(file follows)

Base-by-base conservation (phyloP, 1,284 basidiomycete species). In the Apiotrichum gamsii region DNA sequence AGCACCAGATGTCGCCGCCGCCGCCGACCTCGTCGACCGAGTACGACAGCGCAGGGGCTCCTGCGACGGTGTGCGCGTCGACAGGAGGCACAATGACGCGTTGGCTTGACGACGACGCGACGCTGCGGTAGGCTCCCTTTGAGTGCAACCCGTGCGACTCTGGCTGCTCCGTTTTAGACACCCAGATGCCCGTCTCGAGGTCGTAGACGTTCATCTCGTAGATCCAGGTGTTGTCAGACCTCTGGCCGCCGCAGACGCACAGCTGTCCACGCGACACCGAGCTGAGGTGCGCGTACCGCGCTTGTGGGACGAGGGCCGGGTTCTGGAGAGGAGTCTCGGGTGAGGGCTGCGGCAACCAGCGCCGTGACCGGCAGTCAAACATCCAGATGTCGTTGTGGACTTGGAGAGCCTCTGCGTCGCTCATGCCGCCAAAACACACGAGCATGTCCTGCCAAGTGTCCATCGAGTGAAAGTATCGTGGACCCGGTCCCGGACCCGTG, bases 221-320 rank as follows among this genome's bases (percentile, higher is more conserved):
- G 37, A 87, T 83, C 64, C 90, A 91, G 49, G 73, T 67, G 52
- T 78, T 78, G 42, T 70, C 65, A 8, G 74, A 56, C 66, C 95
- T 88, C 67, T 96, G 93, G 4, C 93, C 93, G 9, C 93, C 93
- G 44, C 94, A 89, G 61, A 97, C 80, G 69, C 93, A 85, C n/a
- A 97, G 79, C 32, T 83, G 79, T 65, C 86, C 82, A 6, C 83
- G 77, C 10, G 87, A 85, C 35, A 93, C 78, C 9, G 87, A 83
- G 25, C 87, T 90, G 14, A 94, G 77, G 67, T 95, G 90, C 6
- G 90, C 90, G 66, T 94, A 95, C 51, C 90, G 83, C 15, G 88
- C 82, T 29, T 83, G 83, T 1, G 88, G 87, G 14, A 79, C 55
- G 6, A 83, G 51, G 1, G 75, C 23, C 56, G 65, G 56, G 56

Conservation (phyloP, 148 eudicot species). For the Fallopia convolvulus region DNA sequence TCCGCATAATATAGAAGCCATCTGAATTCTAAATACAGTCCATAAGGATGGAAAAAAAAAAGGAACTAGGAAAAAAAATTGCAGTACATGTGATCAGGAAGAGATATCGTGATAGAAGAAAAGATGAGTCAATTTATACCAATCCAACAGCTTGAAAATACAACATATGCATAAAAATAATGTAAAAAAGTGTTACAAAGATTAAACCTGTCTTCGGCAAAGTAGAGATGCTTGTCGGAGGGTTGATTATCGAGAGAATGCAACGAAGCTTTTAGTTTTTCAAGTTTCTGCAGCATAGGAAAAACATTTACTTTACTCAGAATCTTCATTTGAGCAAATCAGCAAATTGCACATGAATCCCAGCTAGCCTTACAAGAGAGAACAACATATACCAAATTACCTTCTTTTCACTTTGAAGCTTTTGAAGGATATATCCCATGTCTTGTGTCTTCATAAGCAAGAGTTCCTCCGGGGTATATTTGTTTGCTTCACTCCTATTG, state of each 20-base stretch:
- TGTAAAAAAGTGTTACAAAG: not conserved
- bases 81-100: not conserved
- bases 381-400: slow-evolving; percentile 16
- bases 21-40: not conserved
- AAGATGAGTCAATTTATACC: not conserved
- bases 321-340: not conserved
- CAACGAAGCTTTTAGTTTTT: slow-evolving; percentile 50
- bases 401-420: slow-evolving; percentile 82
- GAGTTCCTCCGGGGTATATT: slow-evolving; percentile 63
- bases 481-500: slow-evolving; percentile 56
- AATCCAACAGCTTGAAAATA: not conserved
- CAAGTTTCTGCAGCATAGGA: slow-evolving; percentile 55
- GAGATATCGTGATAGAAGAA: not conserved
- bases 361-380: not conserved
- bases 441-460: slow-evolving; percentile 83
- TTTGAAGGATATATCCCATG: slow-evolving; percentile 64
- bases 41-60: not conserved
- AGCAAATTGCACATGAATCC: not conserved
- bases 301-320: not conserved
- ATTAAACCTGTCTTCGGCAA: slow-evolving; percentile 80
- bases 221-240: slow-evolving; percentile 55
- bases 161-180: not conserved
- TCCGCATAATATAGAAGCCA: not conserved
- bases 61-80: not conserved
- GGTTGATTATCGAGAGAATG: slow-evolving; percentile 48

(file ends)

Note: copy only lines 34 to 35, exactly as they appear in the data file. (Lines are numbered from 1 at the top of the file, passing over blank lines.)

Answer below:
- bases 161-180: not conserved
- TCCGCATAATATAGAAGCCA: not conserved